Lastly, when changes do take place you are far better off discussing the challenges with a trusted friend or advisor to increase your chances of making the very best decisions for both your short-term and long-term needs and goals.

Emotional Stages of Change

Elisabeth Kübler Ross, MD outlined the 5 stages of death and dying as:

  • Shock & Denial
  • Anger
  • Bargaining
  • Depression
  • Acceptance

Additional research suggests that there are 3 more stages to follow, they are:

  • Forgiveness
  • Happiness
  • Gratitude

Cognitive Stages of Change

  • Pre-Contemplation
    • No awareness of any problem or need for change
  • Contemplation
    • Becoming aware of a problem and beginning to think about solving it
  • Preparation
    • Beginning to gather information and developing a plan for change
  • Action
    • Taking steps to actually change – remove deficiencies, add a new way of living, building a preferred future because they value the possible over the present
  • Maintenance
    • New behavior becomes a sustainable habit
  • Termination
    • no risk of going back – client has fully integrated their life plans, and their preferred future behaviors are aligned with their core values and beliefs

Additional research suggests that there are 3 more stages to follow, they are:

  • Forgiveness
  • Happiness
  • Gratitude

Money’s Power

The Symbolic Power of Money by Zhou, X., Vohs, K.D., & Baumeister, R.F outlines some of the pervasive affects money has on our psychological and physical well-being.

  • The act of counting money makes people feel stronger.
  • Recollections of having spent money make people feel weaker (why people hate tracking expenses and budgets and why the great recession feels so bad).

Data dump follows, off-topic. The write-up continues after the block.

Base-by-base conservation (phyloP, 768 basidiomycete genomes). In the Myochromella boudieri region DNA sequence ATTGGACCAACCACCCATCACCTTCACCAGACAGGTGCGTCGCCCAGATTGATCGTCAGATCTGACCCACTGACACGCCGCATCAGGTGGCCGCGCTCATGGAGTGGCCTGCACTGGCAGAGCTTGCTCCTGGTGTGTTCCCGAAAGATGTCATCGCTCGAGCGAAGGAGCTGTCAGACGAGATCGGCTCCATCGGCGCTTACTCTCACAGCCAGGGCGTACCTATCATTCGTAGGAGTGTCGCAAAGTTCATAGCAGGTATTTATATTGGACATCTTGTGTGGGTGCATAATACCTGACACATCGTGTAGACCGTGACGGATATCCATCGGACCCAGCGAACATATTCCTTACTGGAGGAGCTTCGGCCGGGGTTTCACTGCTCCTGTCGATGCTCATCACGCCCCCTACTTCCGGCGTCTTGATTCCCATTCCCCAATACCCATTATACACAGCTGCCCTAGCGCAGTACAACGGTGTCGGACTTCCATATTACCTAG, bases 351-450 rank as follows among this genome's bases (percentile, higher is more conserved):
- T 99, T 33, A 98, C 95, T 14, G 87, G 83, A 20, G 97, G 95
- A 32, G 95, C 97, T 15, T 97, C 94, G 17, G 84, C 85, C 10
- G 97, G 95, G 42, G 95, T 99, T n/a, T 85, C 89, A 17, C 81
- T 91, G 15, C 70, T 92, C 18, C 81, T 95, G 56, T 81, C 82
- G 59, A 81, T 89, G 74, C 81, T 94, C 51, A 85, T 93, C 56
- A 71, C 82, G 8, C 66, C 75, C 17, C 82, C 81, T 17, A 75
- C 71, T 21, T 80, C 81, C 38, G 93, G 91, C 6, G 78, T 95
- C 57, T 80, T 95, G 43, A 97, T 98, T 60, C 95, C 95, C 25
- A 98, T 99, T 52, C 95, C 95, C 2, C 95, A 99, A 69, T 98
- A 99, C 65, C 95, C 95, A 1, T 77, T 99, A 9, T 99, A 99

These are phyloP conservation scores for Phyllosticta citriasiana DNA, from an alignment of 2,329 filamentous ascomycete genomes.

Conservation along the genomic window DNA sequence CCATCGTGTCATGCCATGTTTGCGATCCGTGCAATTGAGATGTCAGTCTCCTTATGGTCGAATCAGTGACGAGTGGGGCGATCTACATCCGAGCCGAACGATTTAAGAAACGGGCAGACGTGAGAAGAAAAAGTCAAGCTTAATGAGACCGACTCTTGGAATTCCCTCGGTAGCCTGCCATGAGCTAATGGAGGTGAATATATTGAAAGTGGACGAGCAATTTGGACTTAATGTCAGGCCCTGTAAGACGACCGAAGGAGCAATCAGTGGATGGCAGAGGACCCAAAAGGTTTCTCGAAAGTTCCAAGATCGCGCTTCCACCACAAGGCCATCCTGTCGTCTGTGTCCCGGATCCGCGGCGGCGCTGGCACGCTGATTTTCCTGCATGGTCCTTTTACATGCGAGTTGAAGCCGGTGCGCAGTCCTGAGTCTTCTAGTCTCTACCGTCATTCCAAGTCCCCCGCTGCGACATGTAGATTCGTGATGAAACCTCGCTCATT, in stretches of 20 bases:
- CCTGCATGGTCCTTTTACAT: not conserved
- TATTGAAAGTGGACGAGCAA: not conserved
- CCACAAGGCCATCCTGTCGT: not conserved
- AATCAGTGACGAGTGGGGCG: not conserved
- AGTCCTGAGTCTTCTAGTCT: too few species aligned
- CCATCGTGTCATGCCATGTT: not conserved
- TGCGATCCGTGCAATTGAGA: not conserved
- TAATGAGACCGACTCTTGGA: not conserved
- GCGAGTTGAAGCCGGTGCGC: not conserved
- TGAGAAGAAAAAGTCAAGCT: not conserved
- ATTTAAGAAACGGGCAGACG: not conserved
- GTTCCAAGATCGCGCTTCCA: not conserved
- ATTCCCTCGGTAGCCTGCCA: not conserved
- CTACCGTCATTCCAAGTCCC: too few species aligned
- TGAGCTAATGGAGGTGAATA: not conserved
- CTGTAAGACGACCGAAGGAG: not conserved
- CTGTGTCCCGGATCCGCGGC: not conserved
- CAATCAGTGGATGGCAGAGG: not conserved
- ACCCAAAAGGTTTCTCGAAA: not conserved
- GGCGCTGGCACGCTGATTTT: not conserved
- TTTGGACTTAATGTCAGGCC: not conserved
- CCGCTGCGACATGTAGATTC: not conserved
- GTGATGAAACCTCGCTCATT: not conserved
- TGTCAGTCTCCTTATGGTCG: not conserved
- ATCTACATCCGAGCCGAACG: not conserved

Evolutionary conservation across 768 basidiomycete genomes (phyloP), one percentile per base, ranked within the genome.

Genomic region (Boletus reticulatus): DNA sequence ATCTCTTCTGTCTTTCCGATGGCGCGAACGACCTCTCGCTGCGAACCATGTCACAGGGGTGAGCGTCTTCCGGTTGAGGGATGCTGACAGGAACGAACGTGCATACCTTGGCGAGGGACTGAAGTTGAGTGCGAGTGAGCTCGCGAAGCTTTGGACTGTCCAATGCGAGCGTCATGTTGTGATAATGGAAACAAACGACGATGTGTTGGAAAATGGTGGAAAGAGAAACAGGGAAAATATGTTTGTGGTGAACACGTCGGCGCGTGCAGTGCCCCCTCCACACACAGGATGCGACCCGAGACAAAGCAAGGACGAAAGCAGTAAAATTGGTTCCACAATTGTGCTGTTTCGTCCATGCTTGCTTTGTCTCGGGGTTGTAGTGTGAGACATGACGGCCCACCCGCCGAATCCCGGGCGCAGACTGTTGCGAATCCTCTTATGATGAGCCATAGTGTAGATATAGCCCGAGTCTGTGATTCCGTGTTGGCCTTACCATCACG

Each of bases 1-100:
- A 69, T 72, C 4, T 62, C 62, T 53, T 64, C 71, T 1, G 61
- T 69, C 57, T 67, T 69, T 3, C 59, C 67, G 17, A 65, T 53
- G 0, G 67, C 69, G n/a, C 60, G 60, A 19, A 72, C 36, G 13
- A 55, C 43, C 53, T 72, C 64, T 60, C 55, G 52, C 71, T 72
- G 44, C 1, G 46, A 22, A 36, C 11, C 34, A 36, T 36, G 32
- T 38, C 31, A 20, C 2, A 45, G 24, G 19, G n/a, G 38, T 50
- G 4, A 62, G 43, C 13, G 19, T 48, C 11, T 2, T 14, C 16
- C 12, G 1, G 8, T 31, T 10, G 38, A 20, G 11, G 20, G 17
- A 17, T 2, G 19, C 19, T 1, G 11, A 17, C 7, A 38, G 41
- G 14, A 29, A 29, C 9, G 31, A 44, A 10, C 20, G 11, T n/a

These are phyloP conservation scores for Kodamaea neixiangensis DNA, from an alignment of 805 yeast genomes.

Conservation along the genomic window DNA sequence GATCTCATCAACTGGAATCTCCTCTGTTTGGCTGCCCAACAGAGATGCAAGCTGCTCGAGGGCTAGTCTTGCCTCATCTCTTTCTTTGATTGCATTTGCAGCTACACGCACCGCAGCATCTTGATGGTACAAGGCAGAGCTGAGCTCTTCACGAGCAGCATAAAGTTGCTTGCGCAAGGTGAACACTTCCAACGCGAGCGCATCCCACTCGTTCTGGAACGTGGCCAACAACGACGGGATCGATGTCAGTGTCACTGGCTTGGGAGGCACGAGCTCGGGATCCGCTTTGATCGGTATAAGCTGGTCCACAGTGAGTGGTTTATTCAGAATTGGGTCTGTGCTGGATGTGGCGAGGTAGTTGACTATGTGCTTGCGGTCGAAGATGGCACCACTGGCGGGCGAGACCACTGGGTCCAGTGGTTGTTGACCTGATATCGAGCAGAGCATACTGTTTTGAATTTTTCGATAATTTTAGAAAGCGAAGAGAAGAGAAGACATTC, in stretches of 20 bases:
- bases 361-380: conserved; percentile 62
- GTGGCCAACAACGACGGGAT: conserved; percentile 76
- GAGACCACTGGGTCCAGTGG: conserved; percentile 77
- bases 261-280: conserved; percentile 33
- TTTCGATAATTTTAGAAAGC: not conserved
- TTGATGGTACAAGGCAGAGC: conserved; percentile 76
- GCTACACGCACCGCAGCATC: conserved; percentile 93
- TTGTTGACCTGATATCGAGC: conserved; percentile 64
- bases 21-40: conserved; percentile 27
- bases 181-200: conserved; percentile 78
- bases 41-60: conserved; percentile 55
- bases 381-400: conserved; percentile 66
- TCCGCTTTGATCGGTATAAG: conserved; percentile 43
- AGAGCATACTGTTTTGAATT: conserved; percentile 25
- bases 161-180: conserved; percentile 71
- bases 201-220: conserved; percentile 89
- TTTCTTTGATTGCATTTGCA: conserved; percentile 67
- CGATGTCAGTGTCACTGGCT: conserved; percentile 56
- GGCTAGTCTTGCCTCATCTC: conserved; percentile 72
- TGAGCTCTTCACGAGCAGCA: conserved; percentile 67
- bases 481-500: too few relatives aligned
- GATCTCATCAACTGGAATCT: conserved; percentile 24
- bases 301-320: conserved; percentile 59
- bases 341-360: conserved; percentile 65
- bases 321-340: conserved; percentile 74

• The thought of money can affect how we perceive physical pain and social rejection.
  • Rejection stirred a greater desire for money, and thoughts of losing money made social rejections sting more.

Psychosomatic medicine has found that social isolation tends to raise stress hormones and blood pressure, and weakens the immune system (Begley, “All in Your Head? Yes, and Scientists Are Figuring Out Why…” WSJ, B1, 17 Mar 06)

  • The Implication:
  • Money can be a substitute for relationships
  • Money can buy relationships or at least the illusion of relationships. For example:
  • Sex
  • Spouses who remain in marriages “for the money”
  • Doing it, whatever “it” is for the money degrades the sense of self and increases the risks of materialism
  • Thinking about money made physical pain feel less acute. Thoughts of losing money made physical pain worse
  • In other words, the belief that a paper loss is real and permanent makes physical pain worse
  • In a separate study a significant loss of money, death or divorce can cause “broken heart” syndrome and death. (Winslow, R., “Hearts Actually Can Break”. WSJ, D1, 9 Feb 10.)
  • The primary effect of the idea of money is to promote:
  • General feelings of strength, efficacy and confidence and these feelings act as a buffer against social rejection and physical pain.
  • Psychosomatic medicine has shown that being socially engaged is associated with less coronary artery disease, fewer colds & other infections, and longer life. (Begley, WSJ)

Dreams in Motion